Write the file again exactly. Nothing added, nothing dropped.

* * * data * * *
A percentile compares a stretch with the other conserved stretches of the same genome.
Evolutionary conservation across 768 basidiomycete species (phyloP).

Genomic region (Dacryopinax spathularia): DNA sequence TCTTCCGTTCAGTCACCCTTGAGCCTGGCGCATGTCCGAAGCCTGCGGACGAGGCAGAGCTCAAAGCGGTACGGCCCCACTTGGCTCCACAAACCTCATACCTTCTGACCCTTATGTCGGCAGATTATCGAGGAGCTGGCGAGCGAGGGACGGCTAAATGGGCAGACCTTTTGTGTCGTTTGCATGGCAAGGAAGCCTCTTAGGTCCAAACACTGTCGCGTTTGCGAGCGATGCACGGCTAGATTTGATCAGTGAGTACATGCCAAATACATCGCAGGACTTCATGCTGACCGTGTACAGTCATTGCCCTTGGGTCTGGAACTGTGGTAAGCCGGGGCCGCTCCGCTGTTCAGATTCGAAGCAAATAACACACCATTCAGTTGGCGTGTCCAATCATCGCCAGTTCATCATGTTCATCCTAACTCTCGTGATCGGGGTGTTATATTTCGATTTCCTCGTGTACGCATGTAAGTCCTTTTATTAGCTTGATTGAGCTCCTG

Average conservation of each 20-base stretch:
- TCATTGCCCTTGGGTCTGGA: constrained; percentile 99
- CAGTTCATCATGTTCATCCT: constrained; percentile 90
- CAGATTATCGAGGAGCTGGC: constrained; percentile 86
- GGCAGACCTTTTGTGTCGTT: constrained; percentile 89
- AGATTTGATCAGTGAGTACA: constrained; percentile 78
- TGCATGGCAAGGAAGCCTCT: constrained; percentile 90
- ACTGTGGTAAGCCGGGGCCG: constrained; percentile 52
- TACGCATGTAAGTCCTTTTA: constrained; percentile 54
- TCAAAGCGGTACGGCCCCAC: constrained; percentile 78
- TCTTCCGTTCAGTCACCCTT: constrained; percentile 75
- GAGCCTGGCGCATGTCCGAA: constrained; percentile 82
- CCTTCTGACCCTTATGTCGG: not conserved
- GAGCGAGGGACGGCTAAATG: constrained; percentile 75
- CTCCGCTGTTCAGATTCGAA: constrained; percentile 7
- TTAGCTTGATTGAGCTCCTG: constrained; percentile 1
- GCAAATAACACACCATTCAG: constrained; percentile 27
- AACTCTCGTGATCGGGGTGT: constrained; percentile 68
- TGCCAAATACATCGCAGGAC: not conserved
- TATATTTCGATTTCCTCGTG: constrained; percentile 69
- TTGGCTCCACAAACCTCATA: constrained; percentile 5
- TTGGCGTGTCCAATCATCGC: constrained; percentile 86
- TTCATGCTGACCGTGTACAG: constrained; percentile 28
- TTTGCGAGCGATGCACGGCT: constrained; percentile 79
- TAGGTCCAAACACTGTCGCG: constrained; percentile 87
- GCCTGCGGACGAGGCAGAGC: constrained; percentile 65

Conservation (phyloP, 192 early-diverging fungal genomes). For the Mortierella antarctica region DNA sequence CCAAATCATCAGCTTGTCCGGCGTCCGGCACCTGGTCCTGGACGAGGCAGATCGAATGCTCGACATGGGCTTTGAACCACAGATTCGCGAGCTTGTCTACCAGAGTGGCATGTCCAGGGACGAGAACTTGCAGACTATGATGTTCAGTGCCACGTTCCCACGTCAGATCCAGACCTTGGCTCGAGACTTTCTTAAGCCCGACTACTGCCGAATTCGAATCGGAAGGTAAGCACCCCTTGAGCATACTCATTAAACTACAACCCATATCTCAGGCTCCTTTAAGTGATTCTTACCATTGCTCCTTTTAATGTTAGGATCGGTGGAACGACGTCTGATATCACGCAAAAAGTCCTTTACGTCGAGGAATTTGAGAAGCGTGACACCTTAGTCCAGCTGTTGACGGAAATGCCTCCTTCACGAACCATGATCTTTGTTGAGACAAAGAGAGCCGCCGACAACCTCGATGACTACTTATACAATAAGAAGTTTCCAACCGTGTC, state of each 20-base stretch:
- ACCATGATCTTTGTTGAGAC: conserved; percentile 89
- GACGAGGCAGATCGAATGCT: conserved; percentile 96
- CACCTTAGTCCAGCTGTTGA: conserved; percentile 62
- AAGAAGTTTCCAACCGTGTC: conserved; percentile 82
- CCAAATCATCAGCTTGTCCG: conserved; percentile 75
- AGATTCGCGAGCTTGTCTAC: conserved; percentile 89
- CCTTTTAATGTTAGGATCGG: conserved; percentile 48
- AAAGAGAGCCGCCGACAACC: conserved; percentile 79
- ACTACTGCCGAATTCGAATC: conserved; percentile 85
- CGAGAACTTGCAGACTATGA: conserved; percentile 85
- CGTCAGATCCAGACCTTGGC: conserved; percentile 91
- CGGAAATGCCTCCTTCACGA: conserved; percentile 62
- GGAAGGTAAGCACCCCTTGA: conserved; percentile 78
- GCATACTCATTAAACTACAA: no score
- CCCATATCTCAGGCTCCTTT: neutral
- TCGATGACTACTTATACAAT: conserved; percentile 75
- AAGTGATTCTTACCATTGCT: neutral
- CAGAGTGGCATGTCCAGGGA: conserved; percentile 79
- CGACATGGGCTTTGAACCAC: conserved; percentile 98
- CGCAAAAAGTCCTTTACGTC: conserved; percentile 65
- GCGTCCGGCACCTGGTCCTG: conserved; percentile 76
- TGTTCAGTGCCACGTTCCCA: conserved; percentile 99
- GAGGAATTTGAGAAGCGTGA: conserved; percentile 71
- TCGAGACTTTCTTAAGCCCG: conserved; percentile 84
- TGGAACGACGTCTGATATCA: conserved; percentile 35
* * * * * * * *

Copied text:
A percentile compares a stretch with the other conserved stretches of the same genome.
Evolutionary conservation across 768 basidiomycete species (phyloP).

Genomic region (Dacryopinax spathularia): DNA sequence TCTTCCGTTCAGTCACCCTTGAGCCTGGCGCATGTCCGAAGCCTGCGGACGAGGCAGAGCTCAAAGCGGTACGGCCCCACTTGGCTCCACAAACCTCATACCTTCTGACCCTTATGTCGGCAGATTATCGAGGAGCTGGCGAGCGAGGGACGGCTAAATGGGCAGACCTTTTGTGTCGTTTGCATGGCAAGGAAGCCTCTTAGGTCCAAACACTGTCGCGTTTGCGAGCGATGCACGGCTAGATTTGATCAGTGAGTACATGCCAAATACATCGCAGGACTTCATGCTGACCGTGTACAGTCATTGCCCTTGGGTCTGGAACTGTGGTAAGCCGGGGCCGCTCCGCTGTTCAGATTCGAAGCAAATAACACACCATTCAGTTGGCGTGTCCAATCATCGCCAGTTCATCATGTTCATCCTAACTCTCGTGATCGGGGTGTTATATTTCGATTTCCTCGTGTACGCATGTAAGTCCTTTTATTAGCTTGATTGAGCTCCTG

Average conservation of each 20-base stretch:
- TCATTGCCCTTGGGTCTGGA: constrained; percentile 99
- CAGTTCATCATGTTCATCCT: constrained; percentile 90
- CAGATTATCGAGGAGCTGGC: constrained; percentile 86
- GGCAGACCTTTTGTGTCGTT: constrained; percentile 89
- AGATTTGATCAGTGAGTACA: constrained; percentile 78
- TGCATGGCAAGGAAGCCTCT: constrained; percentile 90
- ACTGTGGTAAGCCGGGGCCG: constrained; percentile 52
- TACGCATGTAAGTCCTTTTA: constrained; percentile 54
- TCAAAGCGGTACGGCCCCAC: constrained; percentile 78
- TCTTCCGTTCAGTCACCCTT: constrained; percentile 75
- GAGCCTGGCGCATGTCCGAA: constrained; percentile 82
- CCTTCTGACCCTTATGTCGG: not conserved
- GAGCGAGGGACGGCTAAATG: constrained; percentile 75
- CTCCGCTGTTCAGATTCGAA: constrained; percentile 7
- TTAGCTTGATTGAGCTCCTG: constrained; percentile 1
- GCAAATAACACACCATTCAG: constrained; percentile 27
- AACTCTCGTGATCGGGGTGT: constrained; percentile 68
- TGCCAAATACATCGCAGGAC: not conserved
- TATATTTCGATTTCCTCGTG: constrained; percentile 69
- TTGGCTCCACAAACCTCATA: constrained; percentile 5
- TTGGCGTGTCCAATCATCGC: constrained; percentile 86
- TTCATGCTGACCGTGTACAG: constrained; percentile 28
- TTTGCGAGCGATGCACGGCT: constrained; percentile 79
- TAGGTCCAAACACTGTCGCG: constrained; percentile 87
- GCCTGCGGACGAGGCAGAGC: constrained; percentile 65

Conservation (phyloP, 192 early-diverging fungal genomes). For the Mortierella antarctica region DNA sequence CCAAATCATCAGCTTGTCCGGCGTCCGGCACCTGGTCCTGGACGAGGCAGATCGAATGCTCGACATGGGCTTTGAACCACAGATTCGCGAGCTTGTCTACCAGAGTGGCATGTCCAGGGACGAGAACTTGCAGACTATGATGTTCAGTGCCACGTTCCCACGTCAGATCCAGACCTTGGCTCGAGACTTTCTTAAGCCCGACTACTGCCGAATTCGAATCGGAAGGTAAGCACCCCTTGAGCATACTCATTAAACTACAACCCATATCTCAGGCTCCTTTAAGTGATTCTTACCATTGCTCCTTTTAATGTTAGGATCGGTGGAACGACGTCTGATATCACGCAAAAAGTCCTTTACGTCGAGGAATTTGAGAAGCGTGACACCTTAGTCCAGCTGTTGACGGAAATGCCTCCTTCACGAACCATGATCTTTGTTGAGACAAAGAGAGCCGCCGACAACCTCGATGACTACTTATACAATAAGAAGTTTCCAACCGTGTC, state of each 20-base stretch:
- ACCATGATCTTTGTTGAGAC: conserved; percentile 89
- GACGAGGCAGATCGAATGCT: conserved; percentile 96
- CACCTTAGTCCAGCTGTTGA: conserved; percentile 62
- AAGAAGTTTCCAACCGTGTC: conserved; percentile 82
- CCAAATCATCAGCTTGTCCG: conserved; percentile 75
- AGATTCGCGAGCTTGTCTAC: conserved; percentile 89
- CCTTTTAATGTTAGGATCGG: conserved; percentile 48
- AAAGAGAGCCGCCGACAACC: conserved; percentile 79
- ACTACTGCCGAATTCGAATC: conserved; percentile 85
- CGAGAACTTGCAGACTATGA: conserved; percentile 85
- CGTCAGATCCAGACCTTGGC: conserved; percentile 91
- CGGAAATGCCTCCTTCACGA: conserved; percentile 62
- GGAAGGTAAGCACCCCTTGA: conserved; percentile 78
- GCATACTCATTAAACTACAA: no score
- CCCATATCTCAGGCTCCTTT: neutral
- TCGATGACTACTTATACAAT: conserved; percentile 75
- AAGTGATTCTTACCATTGCT: neutral
- CAGAGTGGCATGTCCAGGGA: conserved; percentile 79
- CGACATGGGCTTTGAACCAC: conserved; percentile 98
- CGCAAAAAGTCCTTTACGTC: conserved; percentile 65
- GCGTCCGGCACCTGGTCCTG: conserved; percentile 76
- TGTTCAGTGCCACGTTCCCA: conserved; percentile 99
- GAGGAATTTGAGAAGCGTGA: conserved; percentile 71
- TCGAGACTTTCTTAAGCCCG: conserved; percentile 84
- TGGAACGACGTCTGATATCA: conserved; percentile 35